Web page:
EUROPEAN ASSOCIATION OF PARENTAL ALIENATION PRACTITIONERS

PRESS RELEASE 24 July 2017

For immediate release

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NEW EUROPEAN ASSOCIATION OF PARENTAL ALIENATION PRACTITIONERS FORMED

 

Practitioners from across Europe came together in the Czech capital, Prague, earlier this month to discuss the serious problem of children who unjustifiably reject a relationship with one of their parents after divorce or family separation, and to form the new European Association of Parental Alienation Practitioners.

 

The new association has been established with members from 14 different European countries. Its aims include the establishment of standards and protocols for working in the field, improving practitioner competency through training and research, sharing information and best practice, and promoting understanding of the problem and the most effective responses to it within the mental health and legal professions.

 

The formation of the new association is the initiative of the Family Separation Clinic which is based in London. The meeting was addressed by Karen Woodall, lead therapist at the Clinic, as well as hearing keynote presentations from guest speakers William Bernet, M.D., Professor Emeritus at Vanderbilt University and Distinguished Life Fellow of the American Psychiatric Association, and Professor Gordana Buljan Flander, Ph.D., Director of the Child and Youth Protection Centre of Zagreb.

 

Whilst the issue of parental alienation is becoming more widely recognised by both family practitioners and the family courts, many of the delegates to the meeting expressed concern that responses to remedy the problem are often inadequate and can leave children at risk of serious emotional and psychological harm.

 

In her presentation, Karen Woodall suggested that, whilst practitioners across Europe are working within different cultures and legal frameworks, the issues that they face are very similar. She argued for the establishment of treatment frameworks and protocols that are based in the international research on dealing with parental alienation and believed that the new association could lead the way in developing these. She said that the Family Separation Clinic is demonstrating how children can be freed from the psychological splitting created by alienation but said that there was a widespread lack of understanding about what interventions worked, and families are often referred for standard family therapy which is not the answer.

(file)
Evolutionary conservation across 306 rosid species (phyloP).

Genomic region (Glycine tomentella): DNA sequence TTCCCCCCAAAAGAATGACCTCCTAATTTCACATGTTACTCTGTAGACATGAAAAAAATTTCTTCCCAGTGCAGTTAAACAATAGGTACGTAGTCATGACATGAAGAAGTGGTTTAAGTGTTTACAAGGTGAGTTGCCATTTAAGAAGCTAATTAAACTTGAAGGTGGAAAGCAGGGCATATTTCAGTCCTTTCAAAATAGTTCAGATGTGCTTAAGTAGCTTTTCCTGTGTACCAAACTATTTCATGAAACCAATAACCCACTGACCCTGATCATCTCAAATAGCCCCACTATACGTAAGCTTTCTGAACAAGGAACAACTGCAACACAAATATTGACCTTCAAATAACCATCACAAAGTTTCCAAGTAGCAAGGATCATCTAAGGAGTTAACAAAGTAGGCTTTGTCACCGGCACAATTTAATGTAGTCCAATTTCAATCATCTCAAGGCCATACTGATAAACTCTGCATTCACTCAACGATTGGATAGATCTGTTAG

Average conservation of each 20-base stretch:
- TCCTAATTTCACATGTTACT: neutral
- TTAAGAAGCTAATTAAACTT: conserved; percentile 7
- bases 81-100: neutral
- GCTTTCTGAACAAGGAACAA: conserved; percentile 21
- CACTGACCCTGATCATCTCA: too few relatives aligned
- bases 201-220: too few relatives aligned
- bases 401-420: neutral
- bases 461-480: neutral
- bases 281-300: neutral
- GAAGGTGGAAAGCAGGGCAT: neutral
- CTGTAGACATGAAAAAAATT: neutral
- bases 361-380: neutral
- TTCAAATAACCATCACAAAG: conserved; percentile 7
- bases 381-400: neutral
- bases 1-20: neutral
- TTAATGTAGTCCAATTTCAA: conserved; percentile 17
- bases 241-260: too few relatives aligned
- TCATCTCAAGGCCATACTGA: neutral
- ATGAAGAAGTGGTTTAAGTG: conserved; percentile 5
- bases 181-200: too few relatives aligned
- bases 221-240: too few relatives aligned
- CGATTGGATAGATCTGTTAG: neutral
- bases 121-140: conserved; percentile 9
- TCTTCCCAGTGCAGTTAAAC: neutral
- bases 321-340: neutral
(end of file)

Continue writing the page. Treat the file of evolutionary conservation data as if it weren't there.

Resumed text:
Professor Bernet referred to the significant body of research into the problem and highlighted a review of quantitative research studies published in peer reviewed journals that demonstrated a remarkable agreement about the behavioural strategies parents can use to manipulate their children’s feelings, attitudes, and beliefs in ways that may interfere with their relationship with the other parent.

 

He also talked about the cluster of symptoms or behaviours indicating the presence of alienation in the child, and suggested that these can be reliably identified. He also presented recent research that showed how children who reject a relationship with one of their parents after divorce without a good reason are significantly more fixed and hostile in their rejection than children who reject a relationship with a parent for justifiable reasons such as neglect.

 

Professor Flander said that, in her experience, children are often forced to stay in an unhealthy environment for a long time because the system is slow. She also argued that many professionals who work with families underestimate the risk of emotional abuse from passive manipulation strategies and that they often fail to intervene in these situations. She gave case studies from Croatia to highlight these issues but argued that progress was being made in highlighting the harm that alienation does to children.

 

The European Association, in conjunction with the Family Separation Clinic, will host a major two day conference in London in August 2018. The conference, which will also be live streamed, will be held at the Royal Society of Medicine in London, and is particularly relevant for legal and mental health professionals. It will provide a unique learning opportunity, offering access to the most up to date research in the field and a chance to hear key experts from around the world speaking about their work.

 

ENDS.